Tuesday, October 03, 2006

Jaboya: The Fish for Sex Trade


Before living on the islands we had known that commercial sex was a problem on the islands leading to the spread of HIV. However, commercial sex to us meant a few prostitutes in the local bar selling sex for extra cash to the fisherman who could afford it. What we have come to understand through living in these areas and hearing the stories of those who live there, is that the exchange of sex is not an isolated practice, but a system which the fishing society revolves around.

The system, locally called "jaboya," involves the trade of a sexual relationship for the ability to obtain fish for sale. The men catch the fish, and women sell the fish locally, where others are sent for export. In order for a woman to obtain fish to sell locally, she must have a relationship with a fisherman. Without a boyfriend, a woman has little chance of having access to fish when the boats come in. The more relationships she has, the more likely she is to be able to obtain fish. If the woman wants to transport her fish to local markets aboard matatus, she often is forced to once again exchange sex with the "tauts" (or men who load the roofs of the trucks) in order to get their fish transported.

It is difficult to describe, but this is a system that goes much deeper than standard prostitution. Indeed, there are still "bar-girls" or commercial sex workers in the bars in these areas. However, the jaboya system is a social and economic system that pervades every aspect of these societies. The jaboya women are forced into having multiple sexual relationships with migrant fisherman and tauts in order to provide what is necessary for them and their children to survive. Often they are women widowed by HIV positive fisherman who have no other way of providing for their families.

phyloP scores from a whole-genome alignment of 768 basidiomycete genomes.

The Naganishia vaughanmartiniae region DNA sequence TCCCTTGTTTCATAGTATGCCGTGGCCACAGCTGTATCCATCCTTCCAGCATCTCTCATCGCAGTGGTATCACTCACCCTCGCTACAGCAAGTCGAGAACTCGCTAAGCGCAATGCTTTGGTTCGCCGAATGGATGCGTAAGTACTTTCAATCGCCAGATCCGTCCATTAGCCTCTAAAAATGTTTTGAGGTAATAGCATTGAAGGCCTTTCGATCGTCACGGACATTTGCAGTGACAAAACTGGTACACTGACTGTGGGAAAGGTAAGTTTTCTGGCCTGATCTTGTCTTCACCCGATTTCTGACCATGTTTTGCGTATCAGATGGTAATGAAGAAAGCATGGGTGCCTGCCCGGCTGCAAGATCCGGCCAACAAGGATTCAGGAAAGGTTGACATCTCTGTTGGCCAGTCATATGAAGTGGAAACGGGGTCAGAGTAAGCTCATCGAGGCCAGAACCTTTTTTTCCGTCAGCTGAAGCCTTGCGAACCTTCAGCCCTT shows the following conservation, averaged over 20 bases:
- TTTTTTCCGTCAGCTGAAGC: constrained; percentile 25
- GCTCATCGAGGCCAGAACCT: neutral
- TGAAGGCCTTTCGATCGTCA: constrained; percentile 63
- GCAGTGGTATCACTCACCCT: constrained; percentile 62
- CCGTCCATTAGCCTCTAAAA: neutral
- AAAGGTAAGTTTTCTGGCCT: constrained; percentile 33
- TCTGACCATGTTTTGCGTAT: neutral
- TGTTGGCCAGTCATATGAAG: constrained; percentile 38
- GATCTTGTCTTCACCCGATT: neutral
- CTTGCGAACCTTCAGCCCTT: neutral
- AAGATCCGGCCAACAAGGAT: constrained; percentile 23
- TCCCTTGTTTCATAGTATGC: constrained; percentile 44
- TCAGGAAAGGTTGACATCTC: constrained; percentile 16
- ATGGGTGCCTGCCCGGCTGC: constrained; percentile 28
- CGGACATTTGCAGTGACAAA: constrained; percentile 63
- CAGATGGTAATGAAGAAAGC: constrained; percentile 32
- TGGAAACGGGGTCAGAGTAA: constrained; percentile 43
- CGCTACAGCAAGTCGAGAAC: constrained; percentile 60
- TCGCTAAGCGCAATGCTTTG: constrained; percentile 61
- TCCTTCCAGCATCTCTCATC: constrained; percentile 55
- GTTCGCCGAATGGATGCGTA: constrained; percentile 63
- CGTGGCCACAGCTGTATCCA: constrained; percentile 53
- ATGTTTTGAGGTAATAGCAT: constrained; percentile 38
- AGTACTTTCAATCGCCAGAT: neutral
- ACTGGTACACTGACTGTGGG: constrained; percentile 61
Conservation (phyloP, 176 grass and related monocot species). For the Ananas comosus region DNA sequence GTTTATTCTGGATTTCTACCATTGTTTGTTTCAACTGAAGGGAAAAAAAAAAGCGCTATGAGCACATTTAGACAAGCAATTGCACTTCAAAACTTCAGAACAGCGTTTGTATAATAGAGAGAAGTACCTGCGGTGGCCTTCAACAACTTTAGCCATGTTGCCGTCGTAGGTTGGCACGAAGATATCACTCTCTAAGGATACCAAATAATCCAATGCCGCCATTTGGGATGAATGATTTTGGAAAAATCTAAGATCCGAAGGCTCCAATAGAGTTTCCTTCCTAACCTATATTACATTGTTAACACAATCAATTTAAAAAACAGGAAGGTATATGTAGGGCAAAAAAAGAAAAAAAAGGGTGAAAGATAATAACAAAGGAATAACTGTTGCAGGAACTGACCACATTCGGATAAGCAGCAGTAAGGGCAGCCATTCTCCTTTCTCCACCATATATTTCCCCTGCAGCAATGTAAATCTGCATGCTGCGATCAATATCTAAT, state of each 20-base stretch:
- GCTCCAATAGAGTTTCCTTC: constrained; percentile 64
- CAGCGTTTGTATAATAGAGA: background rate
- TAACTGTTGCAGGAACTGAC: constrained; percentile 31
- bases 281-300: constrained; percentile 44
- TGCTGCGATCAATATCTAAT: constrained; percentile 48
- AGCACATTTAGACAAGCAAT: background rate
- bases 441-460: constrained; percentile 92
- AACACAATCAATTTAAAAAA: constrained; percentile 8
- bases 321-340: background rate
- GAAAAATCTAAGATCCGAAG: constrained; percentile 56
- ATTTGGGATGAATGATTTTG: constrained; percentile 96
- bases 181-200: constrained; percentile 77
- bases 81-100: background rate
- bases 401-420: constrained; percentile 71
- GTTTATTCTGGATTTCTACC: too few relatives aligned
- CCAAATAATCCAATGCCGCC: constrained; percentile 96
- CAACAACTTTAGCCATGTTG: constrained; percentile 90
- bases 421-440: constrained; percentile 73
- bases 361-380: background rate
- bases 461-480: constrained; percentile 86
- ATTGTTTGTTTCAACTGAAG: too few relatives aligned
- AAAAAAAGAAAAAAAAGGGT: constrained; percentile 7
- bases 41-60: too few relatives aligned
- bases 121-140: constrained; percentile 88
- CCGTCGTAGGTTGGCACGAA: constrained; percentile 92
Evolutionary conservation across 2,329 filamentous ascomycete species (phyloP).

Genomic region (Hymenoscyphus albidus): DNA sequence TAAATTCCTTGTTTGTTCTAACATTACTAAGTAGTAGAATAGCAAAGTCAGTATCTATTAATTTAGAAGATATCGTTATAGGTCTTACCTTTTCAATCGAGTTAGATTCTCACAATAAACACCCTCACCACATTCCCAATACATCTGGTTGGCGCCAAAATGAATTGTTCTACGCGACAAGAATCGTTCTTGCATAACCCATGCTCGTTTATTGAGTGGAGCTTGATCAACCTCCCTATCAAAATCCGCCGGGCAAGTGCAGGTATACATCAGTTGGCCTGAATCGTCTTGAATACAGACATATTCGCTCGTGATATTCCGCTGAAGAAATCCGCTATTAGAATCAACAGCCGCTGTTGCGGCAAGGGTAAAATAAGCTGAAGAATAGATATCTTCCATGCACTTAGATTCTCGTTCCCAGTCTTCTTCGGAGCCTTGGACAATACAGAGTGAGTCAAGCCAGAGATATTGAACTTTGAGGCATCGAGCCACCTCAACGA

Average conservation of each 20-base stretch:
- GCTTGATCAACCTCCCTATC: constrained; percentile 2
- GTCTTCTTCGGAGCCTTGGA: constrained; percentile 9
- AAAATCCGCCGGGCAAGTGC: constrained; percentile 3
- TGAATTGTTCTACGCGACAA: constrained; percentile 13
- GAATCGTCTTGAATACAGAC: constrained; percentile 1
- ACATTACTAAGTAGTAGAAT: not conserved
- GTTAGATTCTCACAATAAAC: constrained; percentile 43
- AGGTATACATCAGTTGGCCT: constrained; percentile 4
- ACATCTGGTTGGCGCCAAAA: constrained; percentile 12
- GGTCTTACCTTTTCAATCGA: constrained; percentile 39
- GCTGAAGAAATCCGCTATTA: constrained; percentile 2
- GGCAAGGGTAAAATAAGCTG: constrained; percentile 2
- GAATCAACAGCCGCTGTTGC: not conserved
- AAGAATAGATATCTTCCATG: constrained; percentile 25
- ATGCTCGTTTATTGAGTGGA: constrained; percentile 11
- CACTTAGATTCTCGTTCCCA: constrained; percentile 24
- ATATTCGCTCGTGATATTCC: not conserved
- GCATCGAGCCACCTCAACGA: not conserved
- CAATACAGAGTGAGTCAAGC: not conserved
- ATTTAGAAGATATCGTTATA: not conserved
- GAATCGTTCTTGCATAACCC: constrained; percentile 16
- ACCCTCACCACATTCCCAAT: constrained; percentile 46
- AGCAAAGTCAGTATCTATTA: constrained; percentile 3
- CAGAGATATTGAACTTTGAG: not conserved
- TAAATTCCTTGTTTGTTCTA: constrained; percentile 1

In order for change to be made in this area, the structural violence of the jaboya system must be broken. An effective intervention must address the fishing industry, poverty, as well as the medical aspects of HIV.

2 comments:

dan said...

The issue of Jaboya has increased the no of HIV VICTIMS AND THERE IS A HIGH NEED TO DO AWAY WITH IT HENCE THE PERCENTAGE OF THE TRANSMISSION WILL GO DOWN ALONG THE LAKE REGION.
WHEN THE INFECTION RATES ARE COMPARE IN KENYA THEN YOU WILL REALIZE THAT THE PERCENTAGE WHICH LAKE REGON RECORDS IS HIGHER AS COMPARED TO OTHER REGION JUST BECOUSE OF JABOYA CASE.I THEREFORE CALL FOR A SERIOUS CAMPAIN A GAINAST JABOYA SO AS TO REDUCE CASES OF INFECTION IN THE LAKE VICTORIA REGION.comment is given by Daniel Odhiambo,Email;rusinga_dan@yahoo.com

Anonymous said...

Just as I had said early about the in balance ratio of HIV AIDS along the Lake region and other places. Some philosophers have said that the poverty level also increases with closer to the lake one might be, therefore the issue of Jaboya is much encouraged with fishing policies which have not been laid down well in kenya. For instance a woman may have money to purchase fish but unfortunatrely she can not be given that chance to the same due to Failure to have sexual relationship with the TAJIRI one who owns the fishing gears.

lack of banking knowledge among the fishermen has also increases cases of Jaboya, for instance with the Omena fishing where one can fish for about 21 days and gets daily income of averagelly ksh 700, which translates to ksh 14700 minimum. At the end of the month you will find a fisherman with not even single cent and if you do the investigatiopn you will realize that the entire amount was used in the local brew to drink Changaa.

I therefore recomend that for us to achieve something on campaign against Jaboya Issue then we need to put alot of pressure to the government to define some policies gurding Fishing in relation to how fishermen payment should be done and not on daily basis
Fishermen should be encouraged to inmvest with their money

We need to lay down afew policies to regard BMU- Beach Management Unit in relation to how fish is distributed to enable all to access it

Last but not least we need to encourage women especially widows finacially to enable them venture into business instead of waiting for Jaboya to provide something for the family members.

There is also need to discourage any howly wife inheritance along the lake region where you may find one inheriting 4 women in a small village with total population of 300 people.